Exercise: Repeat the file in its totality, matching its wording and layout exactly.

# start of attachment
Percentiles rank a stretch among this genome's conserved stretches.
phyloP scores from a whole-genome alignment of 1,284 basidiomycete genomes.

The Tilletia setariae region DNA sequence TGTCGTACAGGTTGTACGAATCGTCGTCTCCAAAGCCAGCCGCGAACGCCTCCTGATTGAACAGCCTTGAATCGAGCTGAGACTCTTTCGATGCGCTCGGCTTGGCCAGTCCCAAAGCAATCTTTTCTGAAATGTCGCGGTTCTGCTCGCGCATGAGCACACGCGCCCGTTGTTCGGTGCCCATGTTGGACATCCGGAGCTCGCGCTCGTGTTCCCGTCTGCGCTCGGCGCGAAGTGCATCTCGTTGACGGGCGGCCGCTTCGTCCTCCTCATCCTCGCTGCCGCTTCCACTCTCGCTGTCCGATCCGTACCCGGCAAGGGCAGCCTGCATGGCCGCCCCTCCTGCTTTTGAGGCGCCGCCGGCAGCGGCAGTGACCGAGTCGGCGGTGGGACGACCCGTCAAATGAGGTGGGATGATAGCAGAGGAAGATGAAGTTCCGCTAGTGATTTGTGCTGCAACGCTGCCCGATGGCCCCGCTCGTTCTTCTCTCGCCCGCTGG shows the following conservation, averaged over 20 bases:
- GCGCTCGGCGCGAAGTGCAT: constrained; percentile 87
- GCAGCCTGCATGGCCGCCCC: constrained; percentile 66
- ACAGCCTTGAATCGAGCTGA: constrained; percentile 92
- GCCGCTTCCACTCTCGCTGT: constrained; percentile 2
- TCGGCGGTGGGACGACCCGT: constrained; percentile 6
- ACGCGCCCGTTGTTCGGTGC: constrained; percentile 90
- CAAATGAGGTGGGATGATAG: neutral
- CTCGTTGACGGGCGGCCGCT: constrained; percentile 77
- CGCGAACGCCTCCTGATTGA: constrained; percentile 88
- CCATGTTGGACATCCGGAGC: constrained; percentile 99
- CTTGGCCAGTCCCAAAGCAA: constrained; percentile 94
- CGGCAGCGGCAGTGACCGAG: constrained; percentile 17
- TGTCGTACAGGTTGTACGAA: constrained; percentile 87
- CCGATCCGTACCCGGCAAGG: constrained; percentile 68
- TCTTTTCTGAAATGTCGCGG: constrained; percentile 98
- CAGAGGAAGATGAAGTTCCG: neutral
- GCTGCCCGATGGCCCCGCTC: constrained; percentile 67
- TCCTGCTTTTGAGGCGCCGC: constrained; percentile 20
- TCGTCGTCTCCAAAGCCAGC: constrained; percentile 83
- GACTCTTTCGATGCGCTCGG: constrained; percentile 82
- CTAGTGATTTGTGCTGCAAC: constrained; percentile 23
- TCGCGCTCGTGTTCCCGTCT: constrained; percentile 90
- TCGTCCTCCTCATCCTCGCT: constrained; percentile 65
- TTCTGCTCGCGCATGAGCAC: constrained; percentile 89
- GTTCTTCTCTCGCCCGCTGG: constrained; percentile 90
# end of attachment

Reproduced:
Percentiles rank a stretch among this genome's conserved stretches.
phyloP scores from a whole-genome alignment of 1,284 basidiomycete genomes.

The Tilletia setariae region DNA sequence TGTCGTACAGGTTGTACGAATCGTCGTCTCCAAAGCCAGCCGCGAACGCCTCCTGATTGAACAGCCTTGAATCGAGCTGAGACTCTTTCGATGCGCTCGGCTTGGCCAGTCCCAAAGCAATCTTTTCTGAAATGTCGCGGTTCTGCTCGCGCATGAGCACACGCGCCCGTTGTTCGGTGCCCATGTTGGACATCCGGAGCTCGCGCTCGTGTTCCCGTCTGCGCTCGGCGCGAAGTGCATCTCGTTGACGGGCGGCCGCTTCGTCCTCCTCATCCTCGCTGCCGCTTCCACTCTCGCTGTCCGATCCGTACCCGGCAAGGGCAGCCTGCATGGCCGCCCCTCCTGCTTTTGAGGCGCCGCCGGCAGCGGCAGTGACCGAGTCGGCGGTGGGACGACCCGTCAAATGAGGTGGGATGATAGCAGAGGAAGATGAAGTTCCGCTAGTGATTTGTGCTGCAACGCTGCCCGATGGCCCCGCTCGTTCTTCTCTCGCCCGCTGG shows the following conservation, averaged over 20 bases:
- GCGCTCGGCGCGAAGTGCAT: constrained; percentile 87
- GCAGCCTGCATGGCCGCCCC: constrained; percentile 66
- ACAGCCTTGAATCGAGCTGA: constrained; percentile 92
- GCCGCTTCCACTCTCGCTGT: constrained; percentile 2
- TCGGCGGTGGGACGACCCGT: constrained; percentile 6
- ACGCGCCCGTTGTTCGGTGC: constrained; percentile 90
- CAAATGAGGTGGGATGATAG: neutral
- CTCGTTGACGGGCGGCCGCT: constrained; percentile 77
- CGCGAACGCCTCCTGATTGA: constrained; percentile 88
- CCATGTTGGACATCCGGAGC: constrained; percentile 99
- CTTGGCCAGTCCCAAAGCAA: constrained; percentile 94
- CGGCAGCGGCAGTGACCGAG: constrained; percentile 17
- TGTCGTACAGGTTGTACGAA: constrained; percentile 87
- CCGATCCGTACCCGGCAAGG: constrained; percentile 68
- TCTTTTCTGAAATGTCGCGG: constrained; percentile 98
- CAGAGGAAGATGAAGTTCCG: neutral
- GCTGCCCGATGGCCCCGCTC: constrained; percentile 67
- TCCTGCTTTTGAGGCGCCGC: constrained; percentile 20
- TCGTCGTCTCCAAAGCCAGC: constrained; percentile 83
- GACTCTTTCGATGCGCTCGG: constrained; percentile 82
- CTAGTGATTTGTGCTGCAAC: constrained; percentile 23
- TCGCGCTCGTGTTCCCGTCT: constrained; percentile 90
- TCGTCCTCCTCATCCTCGCT: constrained; percentile 65
- TTCTGCTCGCGCATGAGCAC: constrained; percentile 89
- GTTCTTCTCTCGCCCGCTGG: constrained; percentile 90